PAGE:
Research Reports - Visuospatial attention after traumatic brain injury
Brain Inj. 2015 Oct 9:1-13. [Epub ahead of print]
Hill-Jarrett TG(1), Gravano JT(1), Sozda CN(2), Perlstein WM(1,)(3).
PRIMARY OBJECTIVE: To evaluate the behavioural and neural effects of TBI on the
hemispheric integrity of three components of visuospatial attention: alerting,
orienting and executive control.
METHOD: Behavioural performance and high density event-related potentials (ERPs)
were acquired while a sample of 12 patients with chronic moderate-to-severe TBI
and 12 controls performed the Lateralized Attention Network Test (LANT). Neural
indices of attention (posterior N1 amplitude to alerting and orienting cues,
midline P3 amplitude during conflict resolution) were examined.
RESULTS: Patients with TBI exhibited smaller N1 amplitude to alerting cues, but
comparable behavioural performance to controls. Participants with TBI also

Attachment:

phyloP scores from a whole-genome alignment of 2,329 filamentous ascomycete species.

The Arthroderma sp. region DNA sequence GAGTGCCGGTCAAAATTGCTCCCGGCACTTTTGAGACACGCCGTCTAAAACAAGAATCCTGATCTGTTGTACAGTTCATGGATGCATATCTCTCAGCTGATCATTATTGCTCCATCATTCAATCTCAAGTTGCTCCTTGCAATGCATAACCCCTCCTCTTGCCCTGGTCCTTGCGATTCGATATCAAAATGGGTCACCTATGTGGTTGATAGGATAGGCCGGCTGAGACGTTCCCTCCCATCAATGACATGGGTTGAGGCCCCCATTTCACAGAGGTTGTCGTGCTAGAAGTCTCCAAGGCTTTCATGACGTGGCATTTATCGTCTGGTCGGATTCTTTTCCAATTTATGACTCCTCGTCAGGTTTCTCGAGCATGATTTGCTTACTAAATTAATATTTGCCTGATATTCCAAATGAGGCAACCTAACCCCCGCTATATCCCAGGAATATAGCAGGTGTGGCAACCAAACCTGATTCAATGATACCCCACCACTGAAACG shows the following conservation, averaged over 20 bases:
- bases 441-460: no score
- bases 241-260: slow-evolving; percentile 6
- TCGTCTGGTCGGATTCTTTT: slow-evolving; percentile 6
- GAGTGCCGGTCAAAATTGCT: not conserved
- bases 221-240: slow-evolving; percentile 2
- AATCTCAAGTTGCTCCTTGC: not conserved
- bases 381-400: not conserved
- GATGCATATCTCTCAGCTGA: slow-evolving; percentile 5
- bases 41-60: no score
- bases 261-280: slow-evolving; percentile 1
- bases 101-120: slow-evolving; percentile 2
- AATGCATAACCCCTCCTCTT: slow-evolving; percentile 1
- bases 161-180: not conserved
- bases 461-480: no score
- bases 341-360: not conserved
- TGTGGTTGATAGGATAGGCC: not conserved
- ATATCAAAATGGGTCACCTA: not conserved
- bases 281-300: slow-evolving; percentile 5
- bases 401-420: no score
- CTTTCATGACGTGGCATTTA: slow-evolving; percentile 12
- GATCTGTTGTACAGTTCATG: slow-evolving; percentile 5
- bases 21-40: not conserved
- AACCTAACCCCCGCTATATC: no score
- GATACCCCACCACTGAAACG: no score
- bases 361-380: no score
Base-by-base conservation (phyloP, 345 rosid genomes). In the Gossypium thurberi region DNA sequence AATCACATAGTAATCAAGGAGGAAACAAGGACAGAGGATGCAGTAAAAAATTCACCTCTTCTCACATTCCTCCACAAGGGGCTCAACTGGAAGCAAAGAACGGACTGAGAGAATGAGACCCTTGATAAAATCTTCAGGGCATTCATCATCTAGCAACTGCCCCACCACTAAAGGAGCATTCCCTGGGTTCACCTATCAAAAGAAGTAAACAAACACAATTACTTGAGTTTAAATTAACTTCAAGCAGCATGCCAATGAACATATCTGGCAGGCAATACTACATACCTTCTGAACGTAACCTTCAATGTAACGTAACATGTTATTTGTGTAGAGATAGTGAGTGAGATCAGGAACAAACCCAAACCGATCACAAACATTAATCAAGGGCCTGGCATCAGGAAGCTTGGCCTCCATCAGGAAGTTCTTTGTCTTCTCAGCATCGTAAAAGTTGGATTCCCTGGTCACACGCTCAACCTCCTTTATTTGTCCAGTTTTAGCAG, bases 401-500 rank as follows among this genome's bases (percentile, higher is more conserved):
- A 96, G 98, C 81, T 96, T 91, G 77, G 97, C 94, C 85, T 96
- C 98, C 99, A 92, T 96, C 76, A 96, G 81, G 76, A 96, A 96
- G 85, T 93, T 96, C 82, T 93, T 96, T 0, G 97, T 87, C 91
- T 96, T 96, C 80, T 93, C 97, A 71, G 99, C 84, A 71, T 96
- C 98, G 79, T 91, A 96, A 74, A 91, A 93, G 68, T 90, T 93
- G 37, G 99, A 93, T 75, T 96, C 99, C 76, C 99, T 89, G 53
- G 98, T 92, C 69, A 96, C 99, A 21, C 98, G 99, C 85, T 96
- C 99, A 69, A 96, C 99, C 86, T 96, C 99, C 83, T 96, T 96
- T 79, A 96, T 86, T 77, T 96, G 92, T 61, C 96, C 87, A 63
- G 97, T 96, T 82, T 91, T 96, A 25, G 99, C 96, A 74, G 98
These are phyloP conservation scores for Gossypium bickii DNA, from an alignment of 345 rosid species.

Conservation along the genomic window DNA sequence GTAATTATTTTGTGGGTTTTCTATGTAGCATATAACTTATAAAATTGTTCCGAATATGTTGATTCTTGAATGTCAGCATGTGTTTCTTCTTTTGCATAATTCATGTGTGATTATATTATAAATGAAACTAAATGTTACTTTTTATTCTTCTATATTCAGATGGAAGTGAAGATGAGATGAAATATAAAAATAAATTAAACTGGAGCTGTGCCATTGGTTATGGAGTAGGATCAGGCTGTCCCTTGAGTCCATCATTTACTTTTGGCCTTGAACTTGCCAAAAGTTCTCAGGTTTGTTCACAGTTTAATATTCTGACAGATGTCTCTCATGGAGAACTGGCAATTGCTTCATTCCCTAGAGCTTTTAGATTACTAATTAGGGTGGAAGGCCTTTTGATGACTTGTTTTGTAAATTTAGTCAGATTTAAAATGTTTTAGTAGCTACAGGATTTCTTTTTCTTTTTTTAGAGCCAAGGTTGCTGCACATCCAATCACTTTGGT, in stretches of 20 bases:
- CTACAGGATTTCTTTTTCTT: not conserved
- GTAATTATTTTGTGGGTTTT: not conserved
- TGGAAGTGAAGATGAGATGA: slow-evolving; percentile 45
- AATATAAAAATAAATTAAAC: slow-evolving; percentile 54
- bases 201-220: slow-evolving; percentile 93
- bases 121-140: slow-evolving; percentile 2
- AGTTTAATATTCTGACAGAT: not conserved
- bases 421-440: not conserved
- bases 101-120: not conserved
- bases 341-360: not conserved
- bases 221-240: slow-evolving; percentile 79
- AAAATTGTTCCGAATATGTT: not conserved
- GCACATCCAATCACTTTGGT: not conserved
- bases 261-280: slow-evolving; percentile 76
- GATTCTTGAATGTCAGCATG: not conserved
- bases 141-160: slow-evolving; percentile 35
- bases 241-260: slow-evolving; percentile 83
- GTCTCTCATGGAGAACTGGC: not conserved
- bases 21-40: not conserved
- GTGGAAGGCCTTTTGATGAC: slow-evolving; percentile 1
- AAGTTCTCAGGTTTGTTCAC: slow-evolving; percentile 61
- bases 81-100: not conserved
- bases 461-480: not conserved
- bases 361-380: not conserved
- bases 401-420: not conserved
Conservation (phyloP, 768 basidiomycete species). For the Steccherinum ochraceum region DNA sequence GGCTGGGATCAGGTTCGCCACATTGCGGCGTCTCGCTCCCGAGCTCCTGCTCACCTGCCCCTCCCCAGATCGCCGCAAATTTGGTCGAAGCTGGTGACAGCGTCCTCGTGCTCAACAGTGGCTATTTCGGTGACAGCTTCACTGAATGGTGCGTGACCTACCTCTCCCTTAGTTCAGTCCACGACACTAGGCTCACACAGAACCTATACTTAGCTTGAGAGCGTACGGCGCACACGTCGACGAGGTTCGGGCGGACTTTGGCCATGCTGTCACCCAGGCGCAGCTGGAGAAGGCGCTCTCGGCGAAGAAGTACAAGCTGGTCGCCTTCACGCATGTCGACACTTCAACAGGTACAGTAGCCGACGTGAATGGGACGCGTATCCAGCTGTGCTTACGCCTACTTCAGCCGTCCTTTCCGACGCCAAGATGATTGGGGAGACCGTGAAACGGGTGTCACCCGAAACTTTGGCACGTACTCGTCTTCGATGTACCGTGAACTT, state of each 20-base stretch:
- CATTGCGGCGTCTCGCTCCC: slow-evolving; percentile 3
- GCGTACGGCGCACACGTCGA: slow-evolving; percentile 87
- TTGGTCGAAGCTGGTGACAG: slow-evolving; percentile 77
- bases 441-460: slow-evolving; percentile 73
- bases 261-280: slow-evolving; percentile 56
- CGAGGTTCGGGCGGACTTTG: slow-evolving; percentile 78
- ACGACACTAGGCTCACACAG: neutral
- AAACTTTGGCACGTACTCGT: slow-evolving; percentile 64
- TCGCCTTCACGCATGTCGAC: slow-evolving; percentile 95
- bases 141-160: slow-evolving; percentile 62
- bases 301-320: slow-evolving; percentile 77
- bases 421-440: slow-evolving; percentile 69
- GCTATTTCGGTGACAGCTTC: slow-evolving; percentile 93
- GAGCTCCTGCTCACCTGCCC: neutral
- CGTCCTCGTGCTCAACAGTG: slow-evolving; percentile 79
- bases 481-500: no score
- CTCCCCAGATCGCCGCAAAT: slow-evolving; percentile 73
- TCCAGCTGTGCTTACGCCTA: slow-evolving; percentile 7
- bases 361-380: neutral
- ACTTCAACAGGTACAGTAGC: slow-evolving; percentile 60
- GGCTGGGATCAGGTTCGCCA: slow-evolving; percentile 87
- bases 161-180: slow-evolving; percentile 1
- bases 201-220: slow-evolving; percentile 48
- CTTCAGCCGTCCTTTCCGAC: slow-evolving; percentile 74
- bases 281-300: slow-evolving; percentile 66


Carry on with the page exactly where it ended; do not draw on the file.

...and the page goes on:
demonstrated poorer orienting performance to the left hemispace relative to the
right. A corresponding reduction in right hemisphere N1 was found during left
orienting to spatial cues in the TBI group. No group differences were observed on
behavioural measures of executive control; however, patients with TBI exhibited
reduced P3 amplitude overall.
CONCLUSIONS: TBI may have an enduring effect on the orienting system at both
neural and behavioural levels. Assessment of attention in chronic TBI can be
improved by the integration of hemispheric findings that suggest disproportionate
vulnerability in leftward orienting. Results may enhance clinical sensitivity to
detection of subtle signs of neglect.